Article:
The Top 10 Leadership Blind Spots, and 5 Ways to Turn Them Into Strengths - Tammy Jersey

Image from Unsplash by Kalle Kortelainen

Self- awareness, the needle in the haystack that is often difficult to find for a lot of people. The lack of the same leads to disconnected experiences, relationships, and thought processes. Without self-awareness, one is not able to fully comprehend how others see them or perceive them, and one is also not able to take responsibility for their actions.

I recently read an article published on Inc., The Top 10 Leadership Blind Spots, and 5 Ways to Turn Them Into Strengths, by Marissa Levin, that resonated with me as it pointed out the importance of self-awareness, and other leadership blind spots, and also highlighted solutions.

The article speaks of how a safe assumption is often made that top-tier leaders possess the most self-awareness. However, surprisingly so, that is not always the case. Mid-level employees (those who are then rewarded for their self-awareness with big promotions) are often the most aware, and good with people.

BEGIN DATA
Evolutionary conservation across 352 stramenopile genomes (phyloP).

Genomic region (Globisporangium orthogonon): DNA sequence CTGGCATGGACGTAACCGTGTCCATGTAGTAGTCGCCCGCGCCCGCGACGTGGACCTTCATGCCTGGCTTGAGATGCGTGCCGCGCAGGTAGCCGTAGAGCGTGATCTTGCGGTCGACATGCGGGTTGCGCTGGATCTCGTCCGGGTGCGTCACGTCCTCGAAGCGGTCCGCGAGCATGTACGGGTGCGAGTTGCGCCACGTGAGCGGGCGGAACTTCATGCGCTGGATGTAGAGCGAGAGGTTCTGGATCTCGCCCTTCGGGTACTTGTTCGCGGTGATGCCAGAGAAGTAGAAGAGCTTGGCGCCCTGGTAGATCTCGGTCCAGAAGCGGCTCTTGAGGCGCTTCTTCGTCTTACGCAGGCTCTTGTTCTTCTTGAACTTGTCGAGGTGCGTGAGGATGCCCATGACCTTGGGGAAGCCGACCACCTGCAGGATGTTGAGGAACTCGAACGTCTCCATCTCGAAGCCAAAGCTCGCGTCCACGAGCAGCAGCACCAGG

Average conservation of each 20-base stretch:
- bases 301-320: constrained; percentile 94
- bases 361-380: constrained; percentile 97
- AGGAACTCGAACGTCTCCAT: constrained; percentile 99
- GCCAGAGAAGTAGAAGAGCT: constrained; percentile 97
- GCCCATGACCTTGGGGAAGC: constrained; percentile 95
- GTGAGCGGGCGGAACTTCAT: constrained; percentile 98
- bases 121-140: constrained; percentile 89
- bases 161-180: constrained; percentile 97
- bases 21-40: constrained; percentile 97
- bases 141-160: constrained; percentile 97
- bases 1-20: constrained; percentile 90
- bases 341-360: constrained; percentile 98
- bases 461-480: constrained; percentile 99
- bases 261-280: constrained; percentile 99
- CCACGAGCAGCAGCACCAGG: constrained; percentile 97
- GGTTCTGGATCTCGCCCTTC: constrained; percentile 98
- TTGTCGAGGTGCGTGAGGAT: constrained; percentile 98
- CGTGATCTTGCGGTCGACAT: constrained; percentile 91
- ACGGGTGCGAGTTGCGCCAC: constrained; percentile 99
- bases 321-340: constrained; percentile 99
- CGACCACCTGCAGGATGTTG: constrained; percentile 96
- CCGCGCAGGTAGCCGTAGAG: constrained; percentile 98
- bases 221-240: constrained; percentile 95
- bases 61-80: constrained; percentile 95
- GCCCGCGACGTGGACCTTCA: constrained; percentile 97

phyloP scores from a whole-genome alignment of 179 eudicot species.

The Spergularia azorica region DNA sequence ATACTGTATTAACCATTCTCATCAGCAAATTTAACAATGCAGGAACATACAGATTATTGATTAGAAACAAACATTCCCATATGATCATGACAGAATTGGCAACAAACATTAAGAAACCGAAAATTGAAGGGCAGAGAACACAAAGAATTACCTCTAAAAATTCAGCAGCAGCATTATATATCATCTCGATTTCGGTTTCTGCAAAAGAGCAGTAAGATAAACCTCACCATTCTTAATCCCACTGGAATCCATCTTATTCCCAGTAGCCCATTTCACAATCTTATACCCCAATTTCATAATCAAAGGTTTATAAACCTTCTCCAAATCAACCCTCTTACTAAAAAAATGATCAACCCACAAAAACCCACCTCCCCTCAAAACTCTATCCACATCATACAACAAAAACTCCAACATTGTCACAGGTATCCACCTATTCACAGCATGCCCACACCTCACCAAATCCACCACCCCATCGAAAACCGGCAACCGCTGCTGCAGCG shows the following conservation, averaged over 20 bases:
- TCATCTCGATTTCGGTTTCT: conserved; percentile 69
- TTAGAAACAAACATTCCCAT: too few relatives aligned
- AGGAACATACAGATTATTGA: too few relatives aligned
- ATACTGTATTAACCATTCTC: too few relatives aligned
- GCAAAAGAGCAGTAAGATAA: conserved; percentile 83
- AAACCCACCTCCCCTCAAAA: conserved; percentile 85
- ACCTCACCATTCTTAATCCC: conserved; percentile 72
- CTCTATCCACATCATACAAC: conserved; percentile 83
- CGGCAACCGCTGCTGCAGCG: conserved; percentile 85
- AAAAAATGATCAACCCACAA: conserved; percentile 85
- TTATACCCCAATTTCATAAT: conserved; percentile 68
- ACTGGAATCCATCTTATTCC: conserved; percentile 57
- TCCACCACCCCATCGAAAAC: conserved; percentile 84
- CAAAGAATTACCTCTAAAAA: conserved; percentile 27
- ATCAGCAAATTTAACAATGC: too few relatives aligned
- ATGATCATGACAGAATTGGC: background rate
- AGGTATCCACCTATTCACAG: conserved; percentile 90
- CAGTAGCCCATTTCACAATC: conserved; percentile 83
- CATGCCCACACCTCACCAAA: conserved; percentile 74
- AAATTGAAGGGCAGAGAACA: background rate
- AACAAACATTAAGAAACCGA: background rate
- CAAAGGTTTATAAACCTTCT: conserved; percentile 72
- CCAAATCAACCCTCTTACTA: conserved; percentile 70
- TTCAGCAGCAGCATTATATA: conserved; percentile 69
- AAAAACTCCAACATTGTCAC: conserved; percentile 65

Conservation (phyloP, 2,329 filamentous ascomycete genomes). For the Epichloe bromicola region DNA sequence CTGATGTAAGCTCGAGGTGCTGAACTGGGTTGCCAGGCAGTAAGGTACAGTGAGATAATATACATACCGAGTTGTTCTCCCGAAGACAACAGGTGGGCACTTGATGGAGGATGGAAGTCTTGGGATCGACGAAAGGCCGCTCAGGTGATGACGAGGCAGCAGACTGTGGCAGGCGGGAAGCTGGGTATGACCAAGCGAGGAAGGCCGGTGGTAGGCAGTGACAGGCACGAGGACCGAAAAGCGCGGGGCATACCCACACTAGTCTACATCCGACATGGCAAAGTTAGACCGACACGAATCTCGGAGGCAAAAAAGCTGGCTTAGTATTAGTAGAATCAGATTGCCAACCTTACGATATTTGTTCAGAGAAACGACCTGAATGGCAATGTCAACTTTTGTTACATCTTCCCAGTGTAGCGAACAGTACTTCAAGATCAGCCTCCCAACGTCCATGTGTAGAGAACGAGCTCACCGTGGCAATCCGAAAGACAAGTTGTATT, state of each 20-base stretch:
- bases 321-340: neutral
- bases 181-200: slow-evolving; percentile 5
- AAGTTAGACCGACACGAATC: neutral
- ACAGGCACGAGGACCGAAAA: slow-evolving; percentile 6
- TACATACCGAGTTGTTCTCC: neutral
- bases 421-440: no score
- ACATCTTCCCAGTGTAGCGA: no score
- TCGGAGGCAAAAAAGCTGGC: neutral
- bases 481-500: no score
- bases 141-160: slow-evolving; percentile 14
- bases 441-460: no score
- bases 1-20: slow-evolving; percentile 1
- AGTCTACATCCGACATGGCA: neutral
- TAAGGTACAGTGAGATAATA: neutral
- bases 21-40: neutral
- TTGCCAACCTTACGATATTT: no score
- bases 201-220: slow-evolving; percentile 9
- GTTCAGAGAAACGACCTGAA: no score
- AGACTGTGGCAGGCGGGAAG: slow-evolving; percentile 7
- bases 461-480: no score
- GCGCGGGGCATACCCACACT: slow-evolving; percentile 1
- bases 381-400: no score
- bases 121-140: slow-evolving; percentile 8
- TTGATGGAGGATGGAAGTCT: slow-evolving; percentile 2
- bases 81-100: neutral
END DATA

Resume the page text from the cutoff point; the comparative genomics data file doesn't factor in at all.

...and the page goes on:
The most successful and visionary leaders are unafraid to accept their blind spots and work on improving them. Defensiveness is a hallmark of insecurity, which prevents an individual from fixing what they lack. The article lists out the top 10 leadership blind spots, along with ways in which to cure them. The key is identifying your mistake or shortcoming and then intentionally and strategically adapting your behavior in order to overcome what was lacking.

The top 10 blind-spots according to the article:

  1. Going it alone (being afraid to ask for help)
  2. Being insensitive of your behavior on others (being unaware of how you show up)
  3. Having an “I know” attitude (valuing being right above everything else)
  4. Avoiding the difficult conversations (conflict avoidance)
  5. Blaming others or circumstances (playing the victim; refusing responsibility)
  6. Treating commitments casually (not honoring the other person’s time, energy, resources)
  7. Conspiring against others (driven by a personal agenda)
  8. Withholding emotional commitment (emotional blackmail)
  9. Not taking a stand (lack of commitment to a position)
  10. Tolerating “good enough” (low standards for performance)

The top 5 cures according to the article:

1. Solicit feedback in the right way

2. Surround yourself with diverse thinkers with the intention of learning from them

3. Examine your past to identify patterns

4. Identify triggers

5. Seek out a blind-spot buddy

Read the original article here.




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